Here is something that the US has done which is worth emulating for India. As per the US’s 1014 Open Government Plan, all holdings of the country’s National Archives and Record Administration (NARA) would be uploaded to the Wikimedia Commons, the database of media files that powers the content on Wikipedia. How does this help? While Wikipedia is often used for the fastest desktop research, the fact that it is open-source means that any one can edit an article and shape “information” as per his/her whims. Thus, what gives the information a semblance of credibility is references. This is where NARA’s holdings have a big role to play. Not only do these become sources of new information, linked as references these would bolster the quality of information available. So, if just 4,000 articles on the site that featured NARA records got 1 billion hits in 2013 alone, imagine how much would the US record-keeper’s entire stash impact the quality of information being consumed.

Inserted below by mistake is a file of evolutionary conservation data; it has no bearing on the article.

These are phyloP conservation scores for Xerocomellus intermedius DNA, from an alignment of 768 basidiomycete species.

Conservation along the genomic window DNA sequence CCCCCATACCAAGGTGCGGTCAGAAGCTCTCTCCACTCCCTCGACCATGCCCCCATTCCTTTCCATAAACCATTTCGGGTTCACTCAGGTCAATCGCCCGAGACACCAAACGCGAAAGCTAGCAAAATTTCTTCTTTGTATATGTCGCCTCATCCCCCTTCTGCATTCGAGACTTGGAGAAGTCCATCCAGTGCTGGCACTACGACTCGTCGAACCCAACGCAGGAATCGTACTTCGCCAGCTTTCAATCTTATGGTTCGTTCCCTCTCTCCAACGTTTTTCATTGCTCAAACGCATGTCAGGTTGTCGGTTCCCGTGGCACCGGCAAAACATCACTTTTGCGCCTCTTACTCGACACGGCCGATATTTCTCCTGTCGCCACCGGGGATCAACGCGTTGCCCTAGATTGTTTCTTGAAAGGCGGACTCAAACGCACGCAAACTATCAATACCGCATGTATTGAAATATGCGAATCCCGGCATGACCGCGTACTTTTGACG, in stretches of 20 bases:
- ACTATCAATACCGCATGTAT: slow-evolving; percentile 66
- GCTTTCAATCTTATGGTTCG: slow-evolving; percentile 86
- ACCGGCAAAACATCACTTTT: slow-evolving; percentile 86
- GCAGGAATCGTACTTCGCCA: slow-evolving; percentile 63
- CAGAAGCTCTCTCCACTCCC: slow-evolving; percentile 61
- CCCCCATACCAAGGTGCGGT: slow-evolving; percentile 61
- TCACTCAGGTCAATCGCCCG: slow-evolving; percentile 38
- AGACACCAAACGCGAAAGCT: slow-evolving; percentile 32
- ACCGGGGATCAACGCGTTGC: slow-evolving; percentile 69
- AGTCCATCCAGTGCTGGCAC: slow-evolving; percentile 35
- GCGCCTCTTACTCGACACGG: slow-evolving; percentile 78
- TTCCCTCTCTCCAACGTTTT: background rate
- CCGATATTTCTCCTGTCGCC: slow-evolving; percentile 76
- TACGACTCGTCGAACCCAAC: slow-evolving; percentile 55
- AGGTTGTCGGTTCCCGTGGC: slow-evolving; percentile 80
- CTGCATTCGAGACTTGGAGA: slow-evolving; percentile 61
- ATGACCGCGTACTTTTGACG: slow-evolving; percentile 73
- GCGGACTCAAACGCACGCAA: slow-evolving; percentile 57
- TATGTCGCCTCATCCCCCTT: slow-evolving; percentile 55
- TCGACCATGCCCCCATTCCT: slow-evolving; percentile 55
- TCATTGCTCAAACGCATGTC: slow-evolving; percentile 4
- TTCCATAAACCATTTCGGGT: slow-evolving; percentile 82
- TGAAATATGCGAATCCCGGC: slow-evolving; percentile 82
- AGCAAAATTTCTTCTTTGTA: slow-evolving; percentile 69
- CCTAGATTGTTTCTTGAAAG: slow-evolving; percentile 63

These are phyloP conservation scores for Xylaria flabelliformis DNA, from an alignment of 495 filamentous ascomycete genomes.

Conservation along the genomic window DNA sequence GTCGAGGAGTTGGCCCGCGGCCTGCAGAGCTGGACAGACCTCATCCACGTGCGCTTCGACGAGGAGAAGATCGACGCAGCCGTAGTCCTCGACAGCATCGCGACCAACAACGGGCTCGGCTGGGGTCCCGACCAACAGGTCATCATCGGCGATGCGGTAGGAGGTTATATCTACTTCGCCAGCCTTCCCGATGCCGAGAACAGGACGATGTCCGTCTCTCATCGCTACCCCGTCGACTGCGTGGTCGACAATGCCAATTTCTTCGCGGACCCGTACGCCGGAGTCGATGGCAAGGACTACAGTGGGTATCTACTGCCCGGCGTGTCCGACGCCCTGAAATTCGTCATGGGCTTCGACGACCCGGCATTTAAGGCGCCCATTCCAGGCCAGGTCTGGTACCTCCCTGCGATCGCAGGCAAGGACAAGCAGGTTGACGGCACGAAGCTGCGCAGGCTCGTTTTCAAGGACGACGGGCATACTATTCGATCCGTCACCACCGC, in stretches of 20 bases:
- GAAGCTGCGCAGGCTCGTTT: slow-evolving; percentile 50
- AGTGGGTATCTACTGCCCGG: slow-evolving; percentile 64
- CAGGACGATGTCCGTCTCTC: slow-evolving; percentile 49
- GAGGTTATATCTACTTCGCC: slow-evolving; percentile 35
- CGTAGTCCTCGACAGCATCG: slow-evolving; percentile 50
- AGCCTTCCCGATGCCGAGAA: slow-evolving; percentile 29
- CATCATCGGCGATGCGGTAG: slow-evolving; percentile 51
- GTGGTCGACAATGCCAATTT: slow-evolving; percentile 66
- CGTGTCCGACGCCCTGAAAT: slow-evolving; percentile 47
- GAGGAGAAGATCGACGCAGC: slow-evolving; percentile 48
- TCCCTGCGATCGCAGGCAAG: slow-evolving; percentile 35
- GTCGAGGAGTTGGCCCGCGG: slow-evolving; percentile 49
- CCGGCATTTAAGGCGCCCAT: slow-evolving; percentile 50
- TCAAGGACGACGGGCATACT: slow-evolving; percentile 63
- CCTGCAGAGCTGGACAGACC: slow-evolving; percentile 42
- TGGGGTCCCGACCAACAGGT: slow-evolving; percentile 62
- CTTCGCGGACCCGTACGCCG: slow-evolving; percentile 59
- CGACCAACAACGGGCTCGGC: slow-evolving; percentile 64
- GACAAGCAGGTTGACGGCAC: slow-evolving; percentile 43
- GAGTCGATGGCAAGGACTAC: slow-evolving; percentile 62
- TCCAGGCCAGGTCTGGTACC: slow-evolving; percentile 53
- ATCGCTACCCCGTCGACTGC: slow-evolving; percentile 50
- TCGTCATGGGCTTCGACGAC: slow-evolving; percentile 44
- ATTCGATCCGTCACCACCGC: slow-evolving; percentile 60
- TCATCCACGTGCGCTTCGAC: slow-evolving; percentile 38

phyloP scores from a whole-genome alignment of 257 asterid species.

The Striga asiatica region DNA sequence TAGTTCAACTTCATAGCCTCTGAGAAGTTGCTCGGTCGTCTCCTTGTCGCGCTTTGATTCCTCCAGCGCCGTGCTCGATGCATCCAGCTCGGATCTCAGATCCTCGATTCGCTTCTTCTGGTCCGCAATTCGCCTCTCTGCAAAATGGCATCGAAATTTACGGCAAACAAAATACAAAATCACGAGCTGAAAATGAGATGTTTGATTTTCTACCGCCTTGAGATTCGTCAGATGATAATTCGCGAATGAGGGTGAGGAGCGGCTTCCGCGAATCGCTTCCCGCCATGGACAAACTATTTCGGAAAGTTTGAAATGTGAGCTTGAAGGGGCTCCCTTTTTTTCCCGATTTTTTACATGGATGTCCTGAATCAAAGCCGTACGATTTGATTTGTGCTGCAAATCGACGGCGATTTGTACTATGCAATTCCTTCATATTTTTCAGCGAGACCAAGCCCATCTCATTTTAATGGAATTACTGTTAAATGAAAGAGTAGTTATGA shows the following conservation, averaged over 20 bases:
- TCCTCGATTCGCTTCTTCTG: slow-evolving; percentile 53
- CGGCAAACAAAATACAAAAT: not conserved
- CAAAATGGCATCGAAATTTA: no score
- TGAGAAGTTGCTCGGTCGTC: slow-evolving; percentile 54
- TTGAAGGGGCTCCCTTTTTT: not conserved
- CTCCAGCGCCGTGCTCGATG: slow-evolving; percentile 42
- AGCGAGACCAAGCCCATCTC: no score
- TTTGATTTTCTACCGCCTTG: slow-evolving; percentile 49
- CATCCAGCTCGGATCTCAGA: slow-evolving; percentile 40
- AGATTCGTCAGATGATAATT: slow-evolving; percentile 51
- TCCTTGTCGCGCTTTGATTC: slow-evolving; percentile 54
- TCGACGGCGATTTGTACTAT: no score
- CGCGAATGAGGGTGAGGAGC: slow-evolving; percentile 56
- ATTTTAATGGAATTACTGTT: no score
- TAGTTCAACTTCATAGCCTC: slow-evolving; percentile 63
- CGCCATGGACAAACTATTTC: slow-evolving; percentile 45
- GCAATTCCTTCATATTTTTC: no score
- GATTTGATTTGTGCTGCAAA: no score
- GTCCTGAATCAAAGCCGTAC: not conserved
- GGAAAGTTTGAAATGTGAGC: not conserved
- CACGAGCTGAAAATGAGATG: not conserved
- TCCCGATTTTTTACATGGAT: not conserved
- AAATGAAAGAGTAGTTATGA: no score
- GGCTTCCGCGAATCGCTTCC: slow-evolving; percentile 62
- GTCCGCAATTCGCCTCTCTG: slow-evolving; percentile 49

This backdrop should be reason enough for India’s official non-current data repository, the National Archives of India (NAI), to join in. NAI is a veritable treasure trove of history—material including official records, manuscripts, private papers of eminent persons in history are archived in a regular series from 1748 onwards with the body. If the government were to digitise this content and put it online with Wikimedia Commons, public access to the information would vastly increase—something worth considering.